Learning to Be a Winner — SuperNationals 2013

[slideshow id=3]I just came back from the 2013 SuperNationals chess tournament!

To get to SuperNationals, which was in Nashville, Tennessee, my family and I had to take a 4 hour plane trip. Once we were in Nashville, we stayed in a gigantic hotel with over 5,000 other participants! The tournament itself lasted 3 whole days with 7 rounds total. Each round can last 4 hours.

My Performance

In my section (under 1000 rating), I tied for second place and got sixth place on tie breaks. Though this sounds really good, I was playing in a rather weak section, and should have gotten first place.

6th Place, Dorian Clay with Bill Hall

I got 6 points out of 7, which, as I said, wasn’t as good as the expected 7. And yes, 1 point is the difference between 1st place and 6th place. It would have been very easy to have done worse than I did, because to do worse, all I have to do is not try as hard, which is…very easy.

My Preparation

To prepare for SuperNationals, I did chess tactics on CT-Art, took chess lessons from a coach, and played a lot of practice games.

  • Doing tactics on CT-Art has made me more aware of tactics, and has taught me patterns, so I see tactics quicker.
  • My coach taught me about the importance of the two bishops, and how to get good minor pieces. He also gave me a larger repertoire of openings.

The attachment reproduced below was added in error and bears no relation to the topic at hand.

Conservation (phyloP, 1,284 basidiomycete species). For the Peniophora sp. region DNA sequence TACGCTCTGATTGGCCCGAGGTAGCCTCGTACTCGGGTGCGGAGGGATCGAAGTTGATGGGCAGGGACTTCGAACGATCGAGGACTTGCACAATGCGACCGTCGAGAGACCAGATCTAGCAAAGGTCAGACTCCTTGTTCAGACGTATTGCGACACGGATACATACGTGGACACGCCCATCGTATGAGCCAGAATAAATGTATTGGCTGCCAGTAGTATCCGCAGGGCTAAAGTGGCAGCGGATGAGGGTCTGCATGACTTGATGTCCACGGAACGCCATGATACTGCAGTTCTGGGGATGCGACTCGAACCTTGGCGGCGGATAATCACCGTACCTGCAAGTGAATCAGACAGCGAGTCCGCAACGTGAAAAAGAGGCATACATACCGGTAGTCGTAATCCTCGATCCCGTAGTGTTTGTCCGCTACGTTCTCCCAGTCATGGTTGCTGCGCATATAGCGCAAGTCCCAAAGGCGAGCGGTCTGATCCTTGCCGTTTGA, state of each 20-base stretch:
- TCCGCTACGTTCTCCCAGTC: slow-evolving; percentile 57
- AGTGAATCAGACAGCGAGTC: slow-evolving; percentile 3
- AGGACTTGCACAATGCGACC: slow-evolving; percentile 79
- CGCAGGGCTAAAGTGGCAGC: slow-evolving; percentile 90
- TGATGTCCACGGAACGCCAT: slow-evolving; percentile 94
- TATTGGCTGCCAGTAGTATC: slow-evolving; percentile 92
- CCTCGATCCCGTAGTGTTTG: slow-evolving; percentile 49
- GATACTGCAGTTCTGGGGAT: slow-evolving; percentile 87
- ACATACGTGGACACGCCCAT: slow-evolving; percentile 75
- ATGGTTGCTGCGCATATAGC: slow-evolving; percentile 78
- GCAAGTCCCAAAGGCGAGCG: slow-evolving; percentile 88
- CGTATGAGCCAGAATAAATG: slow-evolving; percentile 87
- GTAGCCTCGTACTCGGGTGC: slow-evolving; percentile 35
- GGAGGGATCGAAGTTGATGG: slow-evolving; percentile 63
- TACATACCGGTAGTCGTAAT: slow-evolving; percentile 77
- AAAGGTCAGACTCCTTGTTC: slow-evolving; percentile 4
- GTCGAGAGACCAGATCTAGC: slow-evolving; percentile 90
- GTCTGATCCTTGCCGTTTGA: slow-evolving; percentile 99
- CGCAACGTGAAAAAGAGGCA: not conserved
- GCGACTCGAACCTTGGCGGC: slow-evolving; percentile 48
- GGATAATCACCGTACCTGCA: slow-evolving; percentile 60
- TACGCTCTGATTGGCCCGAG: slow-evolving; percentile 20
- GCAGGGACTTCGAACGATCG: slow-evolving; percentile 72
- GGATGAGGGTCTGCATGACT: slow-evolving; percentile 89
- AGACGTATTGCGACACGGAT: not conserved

• Of course, playing many practice games allowed me to practice what I was learning, and find where I could improve.

I found that I performed much better at SuperNationals than I did during my training. I think there are several reasons for that. The first and most important is that I had much more motivation to do well. Also, I worked hard preparing for the tournament. And finally, there was actually less noise at SuperNationals (I’m usually distracted by noises). Even though there were more people, I couldn’t hear what they were saying.

My Lessons

After we came back from SuperNationals, I was thinking about the lessons that I learned, and I found multiple things.

First, winners do not rely on others to be weak. Winners care about their own performance, not other people’s performance. This basically means that winners will do their best, at whatever they’re doing, regardless of what other people do.

Also, I learned that you should set lots of achievable goals for yourself, and then not mess them up. I chose to compete in the “Under 1000” section, rather than the “open” section where the top 150 players have ratings over 1500. If I would’ve played in the open section, the best score I could’ve hoped to achieve would be about 4 wins and 3 losses. But, in the U-1000 section, if I don’t make any mistakes, I should have 7 wins and 0 losses. I have found in school, life, and chess that it’s better to set achievable goals and not make mistakes, rather than setting very high goals that are not achievable. Real life is more about not making mistakes than performing miracles.

As I wrote about in “Freddie Loses His Game,” if you are a learner, you are a winner. In the tournament, I lost the first game, which put me out of the running for the 1st place trophy. I could’ve quit, right then. But, I kept going and I won all the rest of the games. I learned the lesson in the first game that I should’ve been more careful. Being careful and not making mistakes has always been my challenge. True learning is “doing” what you learn. I am happy I am learning to be more careful and I am “doing” fewer and fewer mistakes. That’s why I play chess—to learn to do my best.

Remember, if you’re a learner, you’re a winner.